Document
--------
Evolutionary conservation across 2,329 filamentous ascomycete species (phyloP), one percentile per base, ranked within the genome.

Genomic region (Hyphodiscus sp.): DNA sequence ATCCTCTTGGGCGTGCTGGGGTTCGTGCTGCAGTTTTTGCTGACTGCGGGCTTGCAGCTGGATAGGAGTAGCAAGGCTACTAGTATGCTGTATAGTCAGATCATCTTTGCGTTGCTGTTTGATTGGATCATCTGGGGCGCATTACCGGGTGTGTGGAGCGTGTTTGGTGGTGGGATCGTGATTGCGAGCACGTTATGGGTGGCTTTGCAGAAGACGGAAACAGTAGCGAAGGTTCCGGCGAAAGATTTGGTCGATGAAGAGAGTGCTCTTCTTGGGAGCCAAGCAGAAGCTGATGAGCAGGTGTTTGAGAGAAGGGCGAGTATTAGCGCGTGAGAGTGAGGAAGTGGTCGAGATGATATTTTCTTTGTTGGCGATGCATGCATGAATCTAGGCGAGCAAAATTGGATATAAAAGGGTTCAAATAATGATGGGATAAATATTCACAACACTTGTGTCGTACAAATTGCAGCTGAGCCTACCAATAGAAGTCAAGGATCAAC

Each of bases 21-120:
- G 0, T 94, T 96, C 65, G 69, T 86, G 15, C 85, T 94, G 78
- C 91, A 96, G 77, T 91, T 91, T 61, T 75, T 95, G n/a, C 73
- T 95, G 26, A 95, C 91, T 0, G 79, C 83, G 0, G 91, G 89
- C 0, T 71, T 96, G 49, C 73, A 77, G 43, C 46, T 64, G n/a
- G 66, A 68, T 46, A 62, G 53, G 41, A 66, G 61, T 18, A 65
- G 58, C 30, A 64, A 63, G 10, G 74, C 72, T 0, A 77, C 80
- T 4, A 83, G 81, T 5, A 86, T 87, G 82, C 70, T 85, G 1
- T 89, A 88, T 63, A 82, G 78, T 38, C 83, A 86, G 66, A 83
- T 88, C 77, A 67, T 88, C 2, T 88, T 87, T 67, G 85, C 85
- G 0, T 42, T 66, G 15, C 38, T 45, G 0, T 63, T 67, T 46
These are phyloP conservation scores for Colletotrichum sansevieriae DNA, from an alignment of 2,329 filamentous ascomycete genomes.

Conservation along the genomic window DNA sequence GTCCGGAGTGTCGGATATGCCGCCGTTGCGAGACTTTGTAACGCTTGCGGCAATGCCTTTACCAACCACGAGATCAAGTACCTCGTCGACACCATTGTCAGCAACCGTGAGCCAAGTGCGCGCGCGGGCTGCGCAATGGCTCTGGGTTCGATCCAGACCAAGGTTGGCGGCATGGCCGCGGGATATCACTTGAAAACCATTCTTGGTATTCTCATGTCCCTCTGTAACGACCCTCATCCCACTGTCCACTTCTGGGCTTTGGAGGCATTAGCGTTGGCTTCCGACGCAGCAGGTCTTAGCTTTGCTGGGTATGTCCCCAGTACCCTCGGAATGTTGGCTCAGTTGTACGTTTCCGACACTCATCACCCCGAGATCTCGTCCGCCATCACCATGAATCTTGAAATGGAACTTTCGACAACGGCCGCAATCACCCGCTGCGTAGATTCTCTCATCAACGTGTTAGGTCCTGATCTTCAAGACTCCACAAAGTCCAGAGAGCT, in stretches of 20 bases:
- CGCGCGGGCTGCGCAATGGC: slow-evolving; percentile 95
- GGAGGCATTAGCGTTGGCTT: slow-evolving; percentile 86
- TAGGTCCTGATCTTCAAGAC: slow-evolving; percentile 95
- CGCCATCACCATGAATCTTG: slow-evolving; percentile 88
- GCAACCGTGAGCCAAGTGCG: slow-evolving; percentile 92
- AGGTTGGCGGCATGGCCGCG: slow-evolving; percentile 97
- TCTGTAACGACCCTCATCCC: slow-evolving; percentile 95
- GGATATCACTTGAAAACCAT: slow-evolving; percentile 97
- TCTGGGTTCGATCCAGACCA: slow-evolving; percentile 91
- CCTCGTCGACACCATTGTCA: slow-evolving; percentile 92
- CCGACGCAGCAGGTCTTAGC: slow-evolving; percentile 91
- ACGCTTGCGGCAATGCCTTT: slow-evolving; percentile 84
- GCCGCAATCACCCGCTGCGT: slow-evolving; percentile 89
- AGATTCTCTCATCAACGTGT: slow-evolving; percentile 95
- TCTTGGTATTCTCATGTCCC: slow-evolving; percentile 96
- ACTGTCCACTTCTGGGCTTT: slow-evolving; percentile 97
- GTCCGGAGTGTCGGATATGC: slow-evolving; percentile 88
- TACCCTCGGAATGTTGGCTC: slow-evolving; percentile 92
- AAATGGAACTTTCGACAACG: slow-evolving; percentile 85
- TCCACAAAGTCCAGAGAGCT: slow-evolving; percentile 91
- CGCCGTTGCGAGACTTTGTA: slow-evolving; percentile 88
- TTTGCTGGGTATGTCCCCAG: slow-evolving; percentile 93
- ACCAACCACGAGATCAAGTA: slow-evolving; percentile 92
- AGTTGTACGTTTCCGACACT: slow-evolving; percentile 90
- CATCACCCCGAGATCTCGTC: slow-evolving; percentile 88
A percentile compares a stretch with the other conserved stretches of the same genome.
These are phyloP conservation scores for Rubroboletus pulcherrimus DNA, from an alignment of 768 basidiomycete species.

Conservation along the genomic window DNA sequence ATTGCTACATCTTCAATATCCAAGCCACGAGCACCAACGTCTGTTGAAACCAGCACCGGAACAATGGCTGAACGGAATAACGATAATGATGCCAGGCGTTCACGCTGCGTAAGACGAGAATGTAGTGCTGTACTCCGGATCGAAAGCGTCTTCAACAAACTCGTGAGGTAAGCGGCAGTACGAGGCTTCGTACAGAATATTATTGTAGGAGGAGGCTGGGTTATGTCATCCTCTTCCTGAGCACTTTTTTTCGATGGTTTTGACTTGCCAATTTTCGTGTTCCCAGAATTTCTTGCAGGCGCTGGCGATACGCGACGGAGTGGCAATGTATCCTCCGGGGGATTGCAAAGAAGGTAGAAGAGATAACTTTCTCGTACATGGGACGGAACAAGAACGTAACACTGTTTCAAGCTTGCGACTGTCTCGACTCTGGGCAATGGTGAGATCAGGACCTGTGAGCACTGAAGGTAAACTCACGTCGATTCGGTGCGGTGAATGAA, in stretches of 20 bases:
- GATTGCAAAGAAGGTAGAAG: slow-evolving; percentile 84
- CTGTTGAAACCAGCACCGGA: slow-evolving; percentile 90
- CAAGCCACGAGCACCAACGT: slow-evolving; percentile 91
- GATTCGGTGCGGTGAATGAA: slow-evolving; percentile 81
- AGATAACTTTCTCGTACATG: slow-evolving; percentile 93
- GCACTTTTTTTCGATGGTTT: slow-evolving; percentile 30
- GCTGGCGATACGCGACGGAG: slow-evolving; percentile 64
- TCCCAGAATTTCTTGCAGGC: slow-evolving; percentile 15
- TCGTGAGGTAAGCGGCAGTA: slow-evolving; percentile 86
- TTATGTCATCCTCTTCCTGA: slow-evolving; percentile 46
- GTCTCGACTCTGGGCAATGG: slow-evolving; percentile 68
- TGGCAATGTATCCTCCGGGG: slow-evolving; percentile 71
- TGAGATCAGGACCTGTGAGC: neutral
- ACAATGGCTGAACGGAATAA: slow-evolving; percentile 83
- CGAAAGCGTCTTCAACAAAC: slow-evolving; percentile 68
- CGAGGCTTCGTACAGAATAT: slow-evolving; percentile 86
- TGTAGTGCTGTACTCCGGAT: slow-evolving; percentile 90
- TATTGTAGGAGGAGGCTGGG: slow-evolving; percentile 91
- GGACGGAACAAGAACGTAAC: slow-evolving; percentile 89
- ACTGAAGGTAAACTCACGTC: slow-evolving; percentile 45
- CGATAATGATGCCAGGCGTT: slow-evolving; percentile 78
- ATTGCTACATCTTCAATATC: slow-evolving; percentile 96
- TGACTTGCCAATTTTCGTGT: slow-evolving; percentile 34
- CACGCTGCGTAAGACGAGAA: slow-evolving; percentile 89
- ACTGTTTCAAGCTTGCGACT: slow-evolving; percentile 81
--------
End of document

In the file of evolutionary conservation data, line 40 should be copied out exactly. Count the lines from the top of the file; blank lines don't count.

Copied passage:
- CATCACCCCGAGATCTCGTC: slow-evolving; percentile 88